Fall Forward

I had a professor in design school who called himself a traveling professor. He would sign a one year contract with a university, come in like a tornado, and then up and leave for the next place. He was eccentric and broody and spoke in riddles. He didn’t believe in As; he didn’t believe in the word “portfolio;” he didn’t even believe that he had anything to teach us. He told us one day that if we thought we would get more out of spending our three hour studio block in the woods than actually being in class, then off to the woods you go.

We hadn’t exchanged more than 20 words when he completely squashed every belief I had about myself as a designer. I walked into his office one day to go over the past few year’s work, laying each piece out on the desk until you couldn’t see the wood grain anymore. Without saying anything, he drummed his fingers against his jaw and took every single piece off of the desk—except for one. He looked up at me and said, “That’s it. That’s all you’ve got.”

I stared blankly at the one lonely sketch left on the table, a sketch I hadn’t even meant to include at all. He started yammering about, “You can make something out of anything” and, “I need to see YOU in your work,” but all I remember is it felt like I was falling. Not just a stumble-and-catch-yourself-gracefully kind of fall, but a face-plant-and-scuff-every-part-of-your-body kind of fall. Three years of design school and he was telling me I had nothing. Well, one thing. Basically nothing.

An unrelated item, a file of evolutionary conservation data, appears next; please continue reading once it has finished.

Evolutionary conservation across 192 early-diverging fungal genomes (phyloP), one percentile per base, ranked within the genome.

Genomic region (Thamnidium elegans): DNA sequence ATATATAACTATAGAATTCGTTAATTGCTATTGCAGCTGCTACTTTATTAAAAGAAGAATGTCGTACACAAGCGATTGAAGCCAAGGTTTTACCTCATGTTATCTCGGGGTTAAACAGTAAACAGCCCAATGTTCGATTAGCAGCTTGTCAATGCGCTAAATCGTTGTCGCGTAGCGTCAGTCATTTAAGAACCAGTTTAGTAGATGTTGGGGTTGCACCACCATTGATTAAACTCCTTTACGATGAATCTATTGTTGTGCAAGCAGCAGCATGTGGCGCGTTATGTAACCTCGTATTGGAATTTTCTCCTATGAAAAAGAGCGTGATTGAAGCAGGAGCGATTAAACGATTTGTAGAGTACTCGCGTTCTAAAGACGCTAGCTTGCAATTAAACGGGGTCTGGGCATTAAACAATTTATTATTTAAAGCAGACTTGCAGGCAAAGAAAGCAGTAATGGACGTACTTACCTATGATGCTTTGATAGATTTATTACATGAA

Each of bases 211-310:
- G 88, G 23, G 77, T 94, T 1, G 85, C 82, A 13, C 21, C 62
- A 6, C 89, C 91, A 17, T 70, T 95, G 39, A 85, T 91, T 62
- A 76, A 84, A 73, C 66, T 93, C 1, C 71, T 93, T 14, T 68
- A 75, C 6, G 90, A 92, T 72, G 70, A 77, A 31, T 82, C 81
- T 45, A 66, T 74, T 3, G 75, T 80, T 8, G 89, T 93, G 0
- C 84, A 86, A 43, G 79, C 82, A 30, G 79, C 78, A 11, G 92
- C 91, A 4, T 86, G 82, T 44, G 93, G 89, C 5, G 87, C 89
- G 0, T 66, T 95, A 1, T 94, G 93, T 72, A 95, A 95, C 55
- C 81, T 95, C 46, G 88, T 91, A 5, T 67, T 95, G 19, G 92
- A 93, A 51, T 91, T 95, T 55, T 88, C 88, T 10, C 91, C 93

“You need to fall forward to succeed!” That’s how people reassure you when you’ve hit a massive setback. It’s hard to feel encouraged by that in the moment because all you can think about is that you fell. And a fall doesn’t feel like a move towards success—it just feels like a fall. It hurts. It’s hard to know when you get up that you’re moving in the right direction because success is measured in hindsight, and as one of my very favorite graphic designers, James Victore, says, “everyone—including our heroes—is making it up as they go along.”

When I slouched my way out of my professor’s office with my one measly piece of work, there was no part of me that felt like I was moving towards success. It didn’t feel like I was falling forward when I essentially started my not-allowed-to-be-called-a-portfolio portfolio over again. It felt like I was back at the starting line, trudging my way along, hoping I would eventually get there—and that is where (painfully and quietly) the good stuff happens. The magic, the key to the cliche, is forward. It’s in the repetition, the do-overs, the late nights, the edits and reading and learning and “final_version_34.7.” That’s the thing about success—you never know you’re there until you look back. We’re all just making it up as we go along, successful solely in our determination to keep falling forward.